The most common Junior and Senior combinations are father and son, but what about in other contexts, such as grandson and grandfather (assuming that they have the same name)?


Conventional wisdom is that Junior and Senior are used to distinguish a younger from an older person of the same name. Further, it is said that the two need not be related in any fashion. I don't remember seeing an unrelated pair myself, but that's what is said.

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  • Interesting. Thanks for your answer! This particular scenario is to do with people being named after their relatives, I suppose. – Mad Banners Feb 5 '18 at 1:21
  • This is the most common informal usage, however in cases of grandfather and grandson, the correct formal usage is the suffixes I and II. – Mad Banners May 8 at 5:23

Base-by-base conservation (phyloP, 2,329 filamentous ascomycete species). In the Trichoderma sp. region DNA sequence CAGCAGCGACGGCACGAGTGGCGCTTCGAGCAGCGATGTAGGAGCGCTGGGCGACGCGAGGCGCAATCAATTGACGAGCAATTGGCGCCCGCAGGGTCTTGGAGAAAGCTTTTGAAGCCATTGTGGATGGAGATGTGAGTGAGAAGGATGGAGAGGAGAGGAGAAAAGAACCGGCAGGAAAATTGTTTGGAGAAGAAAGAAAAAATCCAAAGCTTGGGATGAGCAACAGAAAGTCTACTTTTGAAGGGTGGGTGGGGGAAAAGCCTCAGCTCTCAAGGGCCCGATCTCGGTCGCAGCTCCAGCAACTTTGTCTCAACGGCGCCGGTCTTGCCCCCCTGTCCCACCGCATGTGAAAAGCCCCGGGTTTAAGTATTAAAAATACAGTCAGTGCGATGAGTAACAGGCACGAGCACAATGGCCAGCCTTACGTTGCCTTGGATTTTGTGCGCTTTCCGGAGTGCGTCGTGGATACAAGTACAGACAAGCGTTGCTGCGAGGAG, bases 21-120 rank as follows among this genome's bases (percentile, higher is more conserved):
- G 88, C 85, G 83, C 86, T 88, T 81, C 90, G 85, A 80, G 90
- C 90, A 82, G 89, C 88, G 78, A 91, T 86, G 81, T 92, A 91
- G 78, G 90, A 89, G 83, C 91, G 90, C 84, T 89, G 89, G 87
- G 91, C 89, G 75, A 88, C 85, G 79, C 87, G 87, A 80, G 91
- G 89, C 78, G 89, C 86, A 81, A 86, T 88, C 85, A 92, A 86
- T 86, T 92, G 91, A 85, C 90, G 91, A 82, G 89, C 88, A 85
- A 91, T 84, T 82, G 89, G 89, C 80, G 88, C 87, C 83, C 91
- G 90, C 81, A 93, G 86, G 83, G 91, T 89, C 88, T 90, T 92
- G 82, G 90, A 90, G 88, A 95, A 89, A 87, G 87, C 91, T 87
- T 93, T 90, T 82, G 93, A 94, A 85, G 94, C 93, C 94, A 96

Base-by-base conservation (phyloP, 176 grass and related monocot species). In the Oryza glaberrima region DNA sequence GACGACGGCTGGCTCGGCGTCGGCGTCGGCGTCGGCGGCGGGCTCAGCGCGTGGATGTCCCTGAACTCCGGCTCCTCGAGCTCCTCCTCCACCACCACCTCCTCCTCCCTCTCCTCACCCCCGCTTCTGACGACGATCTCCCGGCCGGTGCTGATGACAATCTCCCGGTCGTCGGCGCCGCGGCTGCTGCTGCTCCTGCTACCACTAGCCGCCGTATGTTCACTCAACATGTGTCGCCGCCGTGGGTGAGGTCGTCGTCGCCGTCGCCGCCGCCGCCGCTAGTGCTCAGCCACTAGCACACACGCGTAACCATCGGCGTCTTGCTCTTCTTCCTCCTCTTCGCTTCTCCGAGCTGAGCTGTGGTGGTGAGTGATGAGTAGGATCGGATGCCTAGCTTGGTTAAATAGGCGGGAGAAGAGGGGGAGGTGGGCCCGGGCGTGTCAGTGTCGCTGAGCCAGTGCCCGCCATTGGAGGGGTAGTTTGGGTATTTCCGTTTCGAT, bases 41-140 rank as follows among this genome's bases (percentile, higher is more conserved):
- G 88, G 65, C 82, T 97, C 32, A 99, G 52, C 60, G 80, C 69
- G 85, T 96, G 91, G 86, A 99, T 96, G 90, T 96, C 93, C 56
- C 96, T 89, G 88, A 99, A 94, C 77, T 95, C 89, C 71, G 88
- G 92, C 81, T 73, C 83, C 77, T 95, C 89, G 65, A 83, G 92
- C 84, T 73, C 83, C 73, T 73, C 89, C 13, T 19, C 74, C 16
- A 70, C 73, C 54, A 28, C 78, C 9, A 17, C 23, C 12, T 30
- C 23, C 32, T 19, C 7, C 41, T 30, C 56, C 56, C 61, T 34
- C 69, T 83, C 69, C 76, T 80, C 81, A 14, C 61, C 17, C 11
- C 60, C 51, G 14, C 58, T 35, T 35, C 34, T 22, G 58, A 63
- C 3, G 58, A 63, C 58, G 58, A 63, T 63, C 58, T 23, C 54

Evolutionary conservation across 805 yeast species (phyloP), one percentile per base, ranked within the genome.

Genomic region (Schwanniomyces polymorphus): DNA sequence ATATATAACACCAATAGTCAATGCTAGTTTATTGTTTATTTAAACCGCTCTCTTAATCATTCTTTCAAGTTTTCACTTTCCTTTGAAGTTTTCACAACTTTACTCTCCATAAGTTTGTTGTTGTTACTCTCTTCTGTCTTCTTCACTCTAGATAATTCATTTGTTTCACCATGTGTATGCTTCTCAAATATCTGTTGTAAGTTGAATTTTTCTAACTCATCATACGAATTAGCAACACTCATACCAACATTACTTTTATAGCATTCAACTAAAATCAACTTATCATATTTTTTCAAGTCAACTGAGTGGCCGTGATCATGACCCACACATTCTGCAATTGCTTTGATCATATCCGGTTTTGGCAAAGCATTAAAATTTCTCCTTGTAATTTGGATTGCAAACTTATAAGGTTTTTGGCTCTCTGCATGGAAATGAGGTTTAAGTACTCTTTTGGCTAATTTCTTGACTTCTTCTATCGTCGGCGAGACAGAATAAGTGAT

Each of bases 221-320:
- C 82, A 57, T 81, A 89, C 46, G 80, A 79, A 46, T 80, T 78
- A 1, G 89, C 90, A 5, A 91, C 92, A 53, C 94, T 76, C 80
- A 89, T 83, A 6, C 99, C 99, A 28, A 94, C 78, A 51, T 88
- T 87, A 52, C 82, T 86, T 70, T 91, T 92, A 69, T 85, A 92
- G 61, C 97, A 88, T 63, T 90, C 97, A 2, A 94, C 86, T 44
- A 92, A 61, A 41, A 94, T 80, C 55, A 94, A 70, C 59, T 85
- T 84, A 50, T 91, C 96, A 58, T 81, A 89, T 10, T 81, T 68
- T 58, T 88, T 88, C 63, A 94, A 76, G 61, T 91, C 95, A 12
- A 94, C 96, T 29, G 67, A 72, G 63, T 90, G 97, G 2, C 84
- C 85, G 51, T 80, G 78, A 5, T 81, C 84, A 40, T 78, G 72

As noted in another answer, junior and senior as used in records simply to distiguish BY AGE two people of the same name AT THAT POINT IN TIME.

I've actually run across records that had a third individual, of intermediate age, who was identified as "mediocris," to distinguish him from "senioris" and "junioris". These were in church parish records, so all the individuals so identified were part of the same community and congregation, but not necessarily closely related.

The real fun starts when one of the set dies, or another same-name individual enters the records. Then the suffixes (may) shift to accomodate the new, contemporary, situation.

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  • bgwiehle - This usage is not uncommon in earliest few US Censuses, what I call the "hash-tag" censuses. – Inspector 8 Feb 7 '18 at 6:48

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